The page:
Sean Spicer, White House press secretary, resigns

Story highlights

  • Sean Spicer ended one of the most tumultuous White House press secretary tenures
  • He for a time handled the responsibilities of both press secretary and communications director

(CNN)White House press secretary Sean Spicer resigned Friday morning after President Donald Trump named a new White House communications director, capping off a rollercoaster six-month tenure as the chief spokesman for an administration besieged by a steady drumbeat of controversy.

Newly-minted communications director Anthony Scaramucci, taking to the White House briefing room for the first time early Friday afternoon, announced that principal deputy press secretary Sarah Huckabee Sanders will take over as press secretary.
Spicer's resignation came after Scaramucci, a New York financier and former Trump campaign fundraiser, accepted the new job, a move Spicer adamantly opposed, multiple sources said. His resignation came in spite of Trump's request that he remain in this position, a White House official and top GOP advisers said.
    "I am grateful for Sean's work on behalf of my administration and the American people. I wish him continued success as he moves on to pursue new opportunities -- just look at his great television ratings," Trump said in a statement Sanders delivered from the White House podium.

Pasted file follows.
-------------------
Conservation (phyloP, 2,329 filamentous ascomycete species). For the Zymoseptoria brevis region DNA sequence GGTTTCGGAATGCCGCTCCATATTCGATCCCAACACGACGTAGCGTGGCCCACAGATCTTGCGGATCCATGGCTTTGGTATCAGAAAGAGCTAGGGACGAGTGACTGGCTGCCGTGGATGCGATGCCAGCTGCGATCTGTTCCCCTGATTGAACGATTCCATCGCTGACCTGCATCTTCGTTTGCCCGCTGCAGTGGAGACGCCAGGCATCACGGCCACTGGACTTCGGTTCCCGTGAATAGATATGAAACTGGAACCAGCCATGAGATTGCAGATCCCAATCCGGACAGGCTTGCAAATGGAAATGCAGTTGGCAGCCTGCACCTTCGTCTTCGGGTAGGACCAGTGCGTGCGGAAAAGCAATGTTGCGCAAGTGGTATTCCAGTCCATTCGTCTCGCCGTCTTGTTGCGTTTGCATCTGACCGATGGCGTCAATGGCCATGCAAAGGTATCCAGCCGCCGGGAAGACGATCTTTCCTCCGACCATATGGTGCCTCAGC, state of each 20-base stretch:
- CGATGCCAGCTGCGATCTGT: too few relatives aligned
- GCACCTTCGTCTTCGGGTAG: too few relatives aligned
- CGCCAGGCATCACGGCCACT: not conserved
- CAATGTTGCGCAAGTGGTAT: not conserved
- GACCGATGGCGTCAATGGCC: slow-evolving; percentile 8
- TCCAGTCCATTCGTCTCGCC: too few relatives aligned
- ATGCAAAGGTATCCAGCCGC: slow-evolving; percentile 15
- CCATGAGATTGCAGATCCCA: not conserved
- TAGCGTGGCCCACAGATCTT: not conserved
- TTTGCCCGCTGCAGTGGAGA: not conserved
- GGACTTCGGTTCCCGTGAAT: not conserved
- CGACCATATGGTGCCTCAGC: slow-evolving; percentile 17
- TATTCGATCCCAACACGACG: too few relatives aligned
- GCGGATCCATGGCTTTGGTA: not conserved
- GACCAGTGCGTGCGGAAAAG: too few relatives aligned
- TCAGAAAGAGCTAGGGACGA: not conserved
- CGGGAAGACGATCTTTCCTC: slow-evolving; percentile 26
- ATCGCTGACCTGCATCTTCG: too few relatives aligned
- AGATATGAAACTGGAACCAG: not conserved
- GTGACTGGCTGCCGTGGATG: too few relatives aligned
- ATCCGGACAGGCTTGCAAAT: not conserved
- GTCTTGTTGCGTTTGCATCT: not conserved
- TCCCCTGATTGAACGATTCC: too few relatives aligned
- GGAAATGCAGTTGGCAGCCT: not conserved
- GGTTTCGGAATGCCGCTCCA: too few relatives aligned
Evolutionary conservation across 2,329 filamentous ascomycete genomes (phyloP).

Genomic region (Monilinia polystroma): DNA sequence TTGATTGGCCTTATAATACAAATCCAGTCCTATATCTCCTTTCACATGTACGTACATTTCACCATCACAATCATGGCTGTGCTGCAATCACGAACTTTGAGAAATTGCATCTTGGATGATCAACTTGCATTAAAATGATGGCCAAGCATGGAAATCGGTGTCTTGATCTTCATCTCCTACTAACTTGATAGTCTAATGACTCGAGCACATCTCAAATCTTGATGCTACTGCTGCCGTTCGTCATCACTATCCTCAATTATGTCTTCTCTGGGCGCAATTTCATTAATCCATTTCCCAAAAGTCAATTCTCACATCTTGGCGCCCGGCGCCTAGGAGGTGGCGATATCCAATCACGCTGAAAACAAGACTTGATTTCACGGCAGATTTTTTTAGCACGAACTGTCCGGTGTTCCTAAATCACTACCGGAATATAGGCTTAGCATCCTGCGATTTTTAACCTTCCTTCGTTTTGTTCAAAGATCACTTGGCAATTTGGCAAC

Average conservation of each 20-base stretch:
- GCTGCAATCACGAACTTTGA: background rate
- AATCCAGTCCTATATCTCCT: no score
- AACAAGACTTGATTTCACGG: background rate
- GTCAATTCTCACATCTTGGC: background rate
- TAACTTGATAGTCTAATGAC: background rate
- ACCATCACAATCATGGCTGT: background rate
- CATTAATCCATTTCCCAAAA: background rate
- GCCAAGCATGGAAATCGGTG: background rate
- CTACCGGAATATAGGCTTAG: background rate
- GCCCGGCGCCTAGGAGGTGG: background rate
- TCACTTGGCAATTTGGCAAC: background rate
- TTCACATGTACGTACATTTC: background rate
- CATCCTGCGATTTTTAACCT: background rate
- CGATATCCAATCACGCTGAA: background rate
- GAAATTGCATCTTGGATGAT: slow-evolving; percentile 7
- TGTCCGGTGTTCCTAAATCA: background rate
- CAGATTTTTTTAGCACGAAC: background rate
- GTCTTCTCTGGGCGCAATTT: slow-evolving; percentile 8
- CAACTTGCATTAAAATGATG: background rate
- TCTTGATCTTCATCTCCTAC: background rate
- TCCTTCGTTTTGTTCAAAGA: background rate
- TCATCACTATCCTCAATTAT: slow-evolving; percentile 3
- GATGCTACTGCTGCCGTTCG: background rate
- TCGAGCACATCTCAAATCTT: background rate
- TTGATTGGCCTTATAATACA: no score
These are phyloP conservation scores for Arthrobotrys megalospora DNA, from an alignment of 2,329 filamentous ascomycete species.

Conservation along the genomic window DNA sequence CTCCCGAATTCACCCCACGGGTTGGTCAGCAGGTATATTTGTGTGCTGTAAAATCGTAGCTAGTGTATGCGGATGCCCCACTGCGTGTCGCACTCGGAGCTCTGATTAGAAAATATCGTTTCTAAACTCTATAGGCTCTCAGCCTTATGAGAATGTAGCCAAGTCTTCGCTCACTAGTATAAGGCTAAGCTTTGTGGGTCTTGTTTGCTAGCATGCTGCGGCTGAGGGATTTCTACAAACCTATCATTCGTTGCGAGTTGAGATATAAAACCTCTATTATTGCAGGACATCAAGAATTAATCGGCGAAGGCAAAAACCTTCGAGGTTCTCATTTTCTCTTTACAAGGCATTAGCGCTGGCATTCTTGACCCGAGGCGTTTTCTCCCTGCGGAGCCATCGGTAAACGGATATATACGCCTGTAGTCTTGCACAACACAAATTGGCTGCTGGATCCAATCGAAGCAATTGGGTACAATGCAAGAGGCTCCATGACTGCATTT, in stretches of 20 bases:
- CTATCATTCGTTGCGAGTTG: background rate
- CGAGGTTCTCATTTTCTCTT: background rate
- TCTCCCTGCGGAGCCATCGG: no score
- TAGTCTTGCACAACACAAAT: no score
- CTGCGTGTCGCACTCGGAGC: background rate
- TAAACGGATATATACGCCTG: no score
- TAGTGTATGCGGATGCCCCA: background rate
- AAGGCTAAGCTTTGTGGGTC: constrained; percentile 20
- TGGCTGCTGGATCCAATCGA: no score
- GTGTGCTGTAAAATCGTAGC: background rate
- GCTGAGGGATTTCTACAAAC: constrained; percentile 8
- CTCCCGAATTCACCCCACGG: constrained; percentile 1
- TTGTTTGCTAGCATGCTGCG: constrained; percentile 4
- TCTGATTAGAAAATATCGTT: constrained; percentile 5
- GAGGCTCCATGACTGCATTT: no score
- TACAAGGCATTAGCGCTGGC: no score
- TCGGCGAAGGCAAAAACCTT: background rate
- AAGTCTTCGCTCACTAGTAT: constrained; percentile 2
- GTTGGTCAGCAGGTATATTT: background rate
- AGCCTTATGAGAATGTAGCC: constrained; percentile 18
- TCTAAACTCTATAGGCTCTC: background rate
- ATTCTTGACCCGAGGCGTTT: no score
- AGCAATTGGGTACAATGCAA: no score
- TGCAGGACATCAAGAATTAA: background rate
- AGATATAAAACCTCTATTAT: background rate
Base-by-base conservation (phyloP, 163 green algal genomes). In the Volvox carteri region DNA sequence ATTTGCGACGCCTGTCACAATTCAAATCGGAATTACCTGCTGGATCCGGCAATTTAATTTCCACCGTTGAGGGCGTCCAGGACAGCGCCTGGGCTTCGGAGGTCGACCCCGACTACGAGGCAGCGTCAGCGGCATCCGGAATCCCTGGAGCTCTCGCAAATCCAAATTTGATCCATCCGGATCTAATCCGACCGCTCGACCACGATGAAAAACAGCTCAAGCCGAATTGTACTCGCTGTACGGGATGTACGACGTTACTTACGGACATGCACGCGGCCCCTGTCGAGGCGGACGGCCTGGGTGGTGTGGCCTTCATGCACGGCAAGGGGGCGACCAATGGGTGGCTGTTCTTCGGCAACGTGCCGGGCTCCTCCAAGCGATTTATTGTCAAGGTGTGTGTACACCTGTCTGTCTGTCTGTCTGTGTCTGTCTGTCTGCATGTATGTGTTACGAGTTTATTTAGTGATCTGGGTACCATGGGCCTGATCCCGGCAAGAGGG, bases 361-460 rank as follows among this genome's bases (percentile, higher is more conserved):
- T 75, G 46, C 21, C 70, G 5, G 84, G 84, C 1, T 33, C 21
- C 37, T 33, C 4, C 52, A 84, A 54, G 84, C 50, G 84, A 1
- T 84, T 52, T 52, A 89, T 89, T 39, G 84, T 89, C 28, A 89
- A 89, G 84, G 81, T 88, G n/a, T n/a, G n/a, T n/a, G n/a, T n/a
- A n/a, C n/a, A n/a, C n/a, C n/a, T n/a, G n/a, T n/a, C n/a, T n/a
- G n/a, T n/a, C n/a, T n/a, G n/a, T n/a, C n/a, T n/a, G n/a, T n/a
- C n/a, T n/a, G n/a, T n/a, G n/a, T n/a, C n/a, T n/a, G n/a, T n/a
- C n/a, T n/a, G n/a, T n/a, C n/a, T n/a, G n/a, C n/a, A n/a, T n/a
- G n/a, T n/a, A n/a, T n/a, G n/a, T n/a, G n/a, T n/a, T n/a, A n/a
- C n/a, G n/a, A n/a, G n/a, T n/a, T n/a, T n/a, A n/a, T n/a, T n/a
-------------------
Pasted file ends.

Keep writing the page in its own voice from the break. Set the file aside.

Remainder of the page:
Trump also called Scaramucci "an important addition to this administration" in the statement read by Sanders.
    The resignation marked the end of one of the most tumultuous tenures for a White House press secretary, one that saw Spicer repeatedly undermined in his role as the White House's public-facing spokesman by the President's own public statements and tweets.
    "It's been an honor & a privilege to serve @POTUS @realDonaldTrump & this amazing country. I will continue my service through August," Spicer tweeted.
    He told CNN on Friday that he resigned out of a desire "to give the President and the new team a clean slate."
    Still, Spicer's resignation once again put a spotlight on discord inside the West Wing, with the President's top aides divided over Scaramucci's hire -- palace intrigue that Scaramucci sought to put to rest during his first briefing.